Fixed point (mathematics)

from Wikipedia, the free encyclopedia
Representation of a fixed point. This is - according to the criteria given in the text - attractive , i.e. stable .

In mathematics , a fixed point is understood to be a point that is mapped onto itself by a given image. An example: The fixed points of an axis reflection are the points of the mirror axis. A point reflection has only one fixed point, namely its center.


Be a set and a function . Then a point is called a fixed point if it satisfies the equation .


  • If there is a linear mapping on the vector space , then the fixed points of are also called fixed vectors . Since every linear mapping maps the zero vector onto itself, the zero vector is always a fixed vector. If there are other fixed vectors besides the zero vector, then these are eigenvectors of with respect to the eigenvalue 1.
  • For a nonlinear mapping, the associated fixed point equation is an example of a nonlinear equation .
  • Every fixed point equation can be rewritten as a zero equation, for example by using. Likewise, every zero equation can be converted into a fixed point equation by z. B. sets. At least in theory, methods for solving one of the two equation forms can also be used for the other.

Fixed points in numerics

In addition, the following applies: The fixed point is stable or unstable if the amount of the derivative of the function under consideration is or is at the point of intersection . This clearly means that the function can be applied to the point itself without changing it, whereby a disturbance changes little (or a lot) by leading to the fixed point (or away from the fixed point).

Related to the fixed point problem is the problem of "iterated maps", which is important in numerics and chaos research . Starting with a given initial value , one jumps back and forth between the function and the diagonal in a step-like manner , towards the fixed point or away from it, depending on whether the fixed point is stable or unstable. Details can be found in the book by HG Schuster given below.


  • The parabolic function given by has two fixed points 0 (stable) and 1 (unstable).
  • Let be a vector space and the identical mapping , i.e. the mapping with , then all are fixed points (or fixed vectors).
  • Let the Schwartz space and the continuous Fourier transform . The following applies to the density function of the -dimensional normal distribution . Therefore the density function of the normal distribution is a fixed point of the Fourier transformation.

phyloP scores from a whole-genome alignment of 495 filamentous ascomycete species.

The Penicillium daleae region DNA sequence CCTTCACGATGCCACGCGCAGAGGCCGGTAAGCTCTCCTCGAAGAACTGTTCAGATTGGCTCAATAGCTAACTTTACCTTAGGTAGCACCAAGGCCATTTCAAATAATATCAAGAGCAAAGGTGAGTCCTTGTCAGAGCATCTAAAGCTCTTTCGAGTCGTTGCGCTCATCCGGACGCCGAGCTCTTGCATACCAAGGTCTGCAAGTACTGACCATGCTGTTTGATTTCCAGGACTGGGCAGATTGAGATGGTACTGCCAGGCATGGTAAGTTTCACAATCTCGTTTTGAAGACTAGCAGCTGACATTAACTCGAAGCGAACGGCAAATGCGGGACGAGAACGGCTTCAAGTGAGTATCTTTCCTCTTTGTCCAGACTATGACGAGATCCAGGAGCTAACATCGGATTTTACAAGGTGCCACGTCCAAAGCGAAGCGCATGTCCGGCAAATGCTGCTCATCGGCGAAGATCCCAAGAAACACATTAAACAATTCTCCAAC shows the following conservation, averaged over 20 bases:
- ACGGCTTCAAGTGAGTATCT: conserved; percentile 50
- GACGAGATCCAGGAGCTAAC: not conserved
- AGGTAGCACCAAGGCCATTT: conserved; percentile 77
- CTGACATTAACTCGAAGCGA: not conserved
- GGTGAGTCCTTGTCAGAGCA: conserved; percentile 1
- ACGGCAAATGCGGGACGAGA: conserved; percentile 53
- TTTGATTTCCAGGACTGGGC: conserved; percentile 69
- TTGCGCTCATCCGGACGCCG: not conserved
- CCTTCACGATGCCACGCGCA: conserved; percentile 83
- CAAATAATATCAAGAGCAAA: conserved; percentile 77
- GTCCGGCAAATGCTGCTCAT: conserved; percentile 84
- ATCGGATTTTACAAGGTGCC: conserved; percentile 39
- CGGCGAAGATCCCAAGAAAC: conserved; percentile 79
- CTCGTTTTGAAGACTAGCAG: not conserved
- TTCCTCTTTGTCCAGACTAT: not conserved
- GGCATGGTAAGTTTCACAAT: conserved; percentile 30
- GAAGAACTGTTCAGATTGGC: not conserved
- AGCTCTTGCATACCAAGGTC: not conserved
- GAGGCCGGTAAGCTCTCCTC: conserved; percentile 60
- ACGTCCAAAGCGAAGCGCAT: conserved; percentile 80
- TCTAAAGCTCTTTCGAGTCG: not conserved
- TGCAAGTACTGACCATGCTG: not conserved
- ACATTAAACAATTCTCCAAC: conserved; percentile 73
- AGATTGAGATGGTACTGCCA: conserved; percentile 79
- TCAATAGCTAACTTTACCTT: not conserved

• The Newton method corresponds to the fixed point equation .

Space with fixed point properties


A topological space has the fixed point property if every continuous mapping has a fixed point.


  • The sphere does not have the fixed point property, because the point reflection at the center point does not have a fixed point.
  • A full sphere has the property of fixed points. This is what Brouwer's Fixed Point Theorem says .

Fixed point sets

The existence of fixed points is the subject of some important mathematical theorems. The Banach'sche fixed point theorem states that a contraction of a complete metric space has exactly one fixed point. If a self-mapping is only continuous , the fixed point does not have to be unique and other fixed point sets then only show the existence. In doing so, they usually place stronger requirements on the space in which the function is defined. For example, Schauder's fixed point theorem shows the existence of a fixed point in a compact, convex subset of a Banach space. This theorem is a generalization of Brouwer's Fixed Point Theorem , which states that every continuous mapping of the closed unit sphere has a fixed point in itself. In contrast to the other two theorems, however, this only applies in finite-dimensional spaces, i.e. in or in .

Banach's fixed point theorem also provides the convergence and an estimate of the error of the fixed point iteration in the space under consideration. This sentence thus results in a concrete numerical method for calculating fixed points.

See also


  • Vasile I. Instrăţescu: Fixed Point Theory. An Introduction (= Mathematics and its Applications. Vol. 7). D. Reidel, Dordrecht et al. 1981, ISBN 90-277-1224-7 .

Individual evidence

  1. ^ Heinz Georg Schuster: Deterministic chaos. An introduction. VCH, Weinheim et al. 1994, ISBN 3-527-29089-3 .
  2. ^ Ilka Agricola , Thomas Friedrich : Vector analysis. Differential forms in analysis, geometry and physics. 2nd, revised and expanded edition. Vieweg + Teubner, Wiesbaden 2010, ISBN 978-3-8348-1016-8 , p. 36.